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Thursday, December 1, 2011

Conflicting Business Models at Singapore’s Airport

Singapore’s Changi may be “the world’s most fabulous airport,” according to Scott McCartney of the Wall Street Journal. To be sure, the airport’s amenities are amazing. How they are operated, however, detracts in certain respects with the goal. “We wanted to transform the way travel is done and create a stress-free experience,” Foo Sek Min of the airport’s management said. This goal dovetails with the airport being “a key economic development element” for Singapore. Accordingly, the state-owned company that runs the airport receives “plenty of government support.” In line with these goals is a business model that is long-term oriented? Rather than trying to “nickel and dime” customers so as to minimize the funding from airlines and the government while maximizing revenue on a daily basis, resisting such urges in order to provide a truly stress-free experience is more consistent with the goals. To the extent that Changi provides such a business model, other industries (and airports) might follow suit—revolutionizing (or at least challenging) what had come to be the dominant business mentality by the second decade of the twenty-first century.

I contend that a stress-free experience in a pure (and realistic) sense does not include feeling manipulated or pressured to do or buy something. More concretely, paying for X and Y during one’s stay brings with it stress. Even the thought of one’s credit card or cash balance brings with it some stress. To be stress-free, an experience should not include even the thought of money—much less using it. This is where Changi falls short of its own mission: to attract more flyers to the airport and ultimately to (indirectly) add positively to Singapore’s economic development.

Not charging for the local bus tour that for immigration purposes is considered within the airport is perhaps the epitome of how the stress-free and economic development objectives dovetail with a business model. The lack of stress that comes with not having to do anything but get on the bus and take in the sights could lead to interest in investing in Singapore in some way. Indeed, potential business deals may even be negotiated during the tour as tourists chat. The lack of stress (i.e., lack of demands) on the people using the airport can thus benefit Singapore down the line, whereas charging for the tour, collecting the fare, and having the passengers go through immigration would hardly be conducive to a mood to invest or even visit Singapore.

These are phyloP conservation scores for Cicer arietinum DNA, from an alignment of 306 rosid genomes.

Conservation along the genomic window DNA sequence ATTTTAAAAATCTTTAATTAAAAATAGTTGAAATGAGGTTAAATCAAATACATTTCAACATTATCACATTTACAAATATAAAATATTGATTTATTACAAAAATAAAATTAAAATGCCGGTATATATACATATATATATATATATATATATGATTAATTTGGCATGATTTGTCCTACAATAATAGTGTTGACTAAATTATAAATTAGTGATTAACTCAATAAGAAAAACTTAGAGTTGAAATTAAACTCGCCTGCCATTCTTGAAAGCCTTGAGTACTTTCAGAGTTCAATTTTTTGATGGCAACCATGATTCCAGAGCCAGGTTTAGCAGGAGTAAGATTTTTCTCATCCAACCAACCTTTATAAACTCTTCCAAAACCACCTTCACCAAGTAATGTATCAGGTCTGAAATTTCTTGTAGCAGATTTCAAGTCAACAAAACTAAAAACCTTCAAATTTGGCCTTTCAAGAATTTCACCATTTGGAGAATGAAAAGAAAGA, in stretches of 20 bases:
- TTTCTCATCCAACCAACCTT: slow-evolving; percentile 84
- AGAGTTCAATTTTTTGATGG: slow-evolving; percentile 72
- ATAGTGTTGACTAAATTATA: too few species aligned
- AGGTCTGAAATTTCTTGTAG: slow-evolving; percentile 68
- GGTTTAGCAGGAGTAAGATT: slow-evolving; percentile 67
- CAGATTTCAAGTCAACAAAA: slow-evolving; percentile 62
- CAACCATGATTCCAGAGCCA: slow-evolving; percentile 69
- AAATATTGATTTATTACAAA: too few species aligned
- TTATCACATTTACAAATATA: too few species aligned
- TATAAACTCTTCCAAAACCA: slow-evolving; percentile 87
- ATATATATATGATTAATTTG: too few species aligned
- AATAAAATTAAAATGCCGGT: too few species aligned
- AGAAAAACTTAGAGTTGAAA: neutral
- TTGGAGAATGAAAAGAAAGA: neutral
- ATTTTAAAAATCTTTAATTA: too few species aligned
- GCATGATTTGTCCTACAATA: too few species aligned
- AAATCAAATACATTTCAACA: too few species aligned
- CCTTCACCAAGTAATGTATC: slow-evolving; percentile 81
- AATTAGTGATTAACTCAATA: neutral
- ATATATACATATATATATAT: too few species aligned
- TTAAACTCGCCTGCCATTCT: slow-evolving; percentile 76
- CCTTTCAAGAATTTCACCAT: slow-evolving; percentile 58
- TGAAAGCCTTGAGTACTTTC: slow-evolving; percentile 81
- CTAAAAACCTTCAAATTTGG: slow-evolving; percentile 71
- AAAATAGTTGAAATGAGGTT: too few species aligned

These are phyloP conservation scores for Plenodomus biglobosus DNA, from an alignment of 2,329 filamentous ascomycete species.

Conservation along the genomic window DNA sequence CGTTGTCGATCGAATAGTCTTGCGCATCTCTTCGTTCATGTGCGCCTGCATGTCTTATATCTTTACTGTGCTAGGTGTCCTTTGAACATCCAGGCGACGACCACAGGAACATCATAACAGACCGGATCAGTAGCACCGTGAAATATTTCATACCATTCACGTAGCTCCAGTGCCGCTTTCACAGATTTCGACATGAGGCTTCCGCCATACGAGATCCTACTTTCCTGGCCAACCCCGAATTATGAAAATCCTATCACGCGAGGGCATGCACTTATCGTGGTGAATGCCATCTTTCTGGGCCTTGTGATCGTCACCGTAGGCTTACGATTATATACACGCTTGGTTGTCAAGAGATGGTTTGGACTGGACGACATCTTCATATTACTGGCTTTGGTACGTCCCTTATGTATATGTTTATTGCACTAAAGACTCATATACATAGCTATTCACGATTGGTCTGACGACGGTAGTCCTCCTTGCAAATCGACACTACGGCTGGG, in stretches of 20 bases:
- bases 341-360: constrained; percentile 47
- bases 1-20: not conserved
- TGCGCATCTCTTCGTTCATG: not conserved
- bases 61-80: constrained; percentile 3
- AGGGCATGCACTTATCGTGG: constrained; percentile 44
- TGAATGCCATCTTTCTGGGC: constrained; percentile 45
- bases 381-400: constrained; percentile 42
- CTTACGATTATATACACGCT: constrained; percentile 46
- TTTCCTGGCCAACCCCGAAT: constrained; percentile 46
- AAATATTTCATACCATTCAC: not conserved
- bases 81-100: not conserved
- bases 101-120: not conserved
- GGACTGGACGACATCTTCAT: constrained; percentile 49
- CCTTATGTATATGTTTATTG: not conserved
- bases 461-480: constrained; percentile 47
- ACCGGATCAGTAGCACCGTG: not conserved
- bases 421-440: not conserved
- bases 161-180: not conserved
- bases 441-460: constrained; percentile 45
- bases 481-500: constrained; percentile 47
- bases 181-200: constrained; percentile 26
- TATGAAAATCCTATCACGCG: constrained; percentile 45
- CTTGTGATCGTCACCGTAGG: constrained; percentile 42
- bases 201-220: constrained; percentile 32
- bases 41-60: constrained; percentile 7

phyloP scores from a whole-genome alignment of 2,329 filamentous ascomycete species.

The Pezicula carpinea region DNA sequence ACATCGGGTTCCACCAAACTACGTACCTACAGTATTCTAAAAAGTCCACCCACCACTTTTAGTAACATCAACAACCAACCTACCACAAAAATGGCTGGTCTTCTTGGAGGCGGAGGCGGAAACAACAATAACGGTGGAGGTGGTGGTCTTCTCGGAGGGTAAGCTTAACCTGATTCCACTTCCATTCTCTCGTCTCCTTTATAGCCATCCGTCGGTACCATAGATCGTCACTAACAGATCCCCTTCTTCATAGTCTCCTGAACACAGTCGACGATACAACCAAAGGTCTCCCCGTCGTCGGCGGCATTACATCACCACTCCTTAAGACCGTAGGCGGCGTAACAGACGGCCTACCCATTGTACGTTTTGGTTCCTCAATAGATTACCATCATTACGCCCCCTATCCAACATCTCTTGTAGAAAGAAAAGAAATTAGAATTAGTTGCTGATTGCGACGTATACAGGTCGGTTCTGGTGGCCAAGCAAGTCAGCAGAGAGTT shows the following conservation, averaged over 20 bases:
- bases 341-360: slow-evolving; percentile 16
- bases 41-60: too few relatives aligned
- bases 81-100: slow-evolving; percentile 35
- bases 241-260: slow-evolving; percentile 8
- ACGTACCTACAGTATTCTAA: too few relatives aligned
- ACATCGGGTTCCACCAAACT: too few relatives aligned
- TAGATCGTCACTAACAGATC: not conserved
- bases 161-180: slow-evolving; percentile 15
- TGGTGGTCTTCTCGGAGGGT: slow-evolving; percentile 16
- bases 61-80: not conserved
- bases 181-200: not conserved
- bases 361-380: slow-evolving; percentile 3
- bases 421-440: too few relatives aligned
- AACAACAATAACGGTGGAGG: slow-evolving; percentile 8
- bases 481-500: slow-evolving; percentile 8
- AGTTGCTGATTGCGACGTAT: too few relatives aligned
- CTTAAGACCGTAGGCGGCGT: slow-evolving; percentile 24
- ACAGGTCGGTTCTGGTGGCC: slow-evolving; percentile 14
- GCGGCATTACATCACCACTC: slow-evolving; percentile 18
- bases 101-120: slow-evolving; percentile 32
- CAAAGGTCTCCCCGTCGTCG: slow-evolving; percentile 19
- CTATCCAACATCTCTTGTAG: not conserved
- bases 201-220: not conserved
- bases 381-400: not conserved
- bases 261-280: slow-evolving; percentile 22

In a general sense, charging for each service in order to (ideally) cover the airport’s operating costs on a daily basis is eons away from the business model that is oriented to long term investment even with regard to particular services. Having the roof-top pool free to customers who stay in one of the airport’s in-transit hotels while costing people going through the airport $11 not only adds to stress monetarily, but also insinuates an insider/outsider exclusivism that is not going to endear the travelling public to Singapore, whether to visit or invest in economically. Similarly, having a four-story amusement-park type slide “tied into retail” at the airport by requiring users to show a receipt from an airport merchant showing roughly $8 or more in purchases or else you can only ride the bottom one and a half stories of the slide evinces a pettiness that even in itself gives rise to stress in others—not to mention the stress involved making sure your receipt is “enough” as your kids pull at you demanding a FULL ride. Feeling manipulated to buy something at the airport’s “mall” would just add to the stress. Considering the limited cost of the slide and how eliminating the financial “rules” and price itself would make a huge difference in terms of stress (both for the employees and the public), one might wonder if the stated goals are authentic, or even known by the managers themselves. This is not rocket science, after all.

My favorite example of Changi’s management working at cross-purposes with its own mission unnecessarily would have to be the $17 for 20 minutes—are you ready for this?—“to put your feet in a tank with tiny fish that eat dead skin.” I must admit that having only the necessary amount of skin on my feet is enticing (I usually use a file, which never seems to do the job on the hardened skin . . . which we ALL have). Still, paying $17 for 20 minutes plus the inevitable worry—what if one of the fish likes live skin too?—is not likely to contribute much to a stress-free experience at the airport.

Similarly, charging $23 for three hours in a nap room would detract from one’s ability to sleep, let alone feel rested and comfortable. What if someone oversleeps? Are they charged more (and might they miss their respective flights?), or are they woken up by a loud “stress-reducing” horn or buzzer just after 2:59?  It is no wonder the bus tour of Singapore is free—people using the airport after having their dead skin eaten off and being woken up by some noise or demand for more money after having had to deal with a child unsympathetic to the $7.50 receipt are likely to want to get away from the damn place for an hour or so. Lest the butterfly garden seem like an alternative escape (it is free), it is also apparently a smoking garden, as smoking is not allowed "in doors." There are, however, two (smoke-free) complimentary movie theatres. Even so, given the apparent thoughtlessness that has gone into some of the payable amenities, I would not be surprised if an airplane crash movie were playing.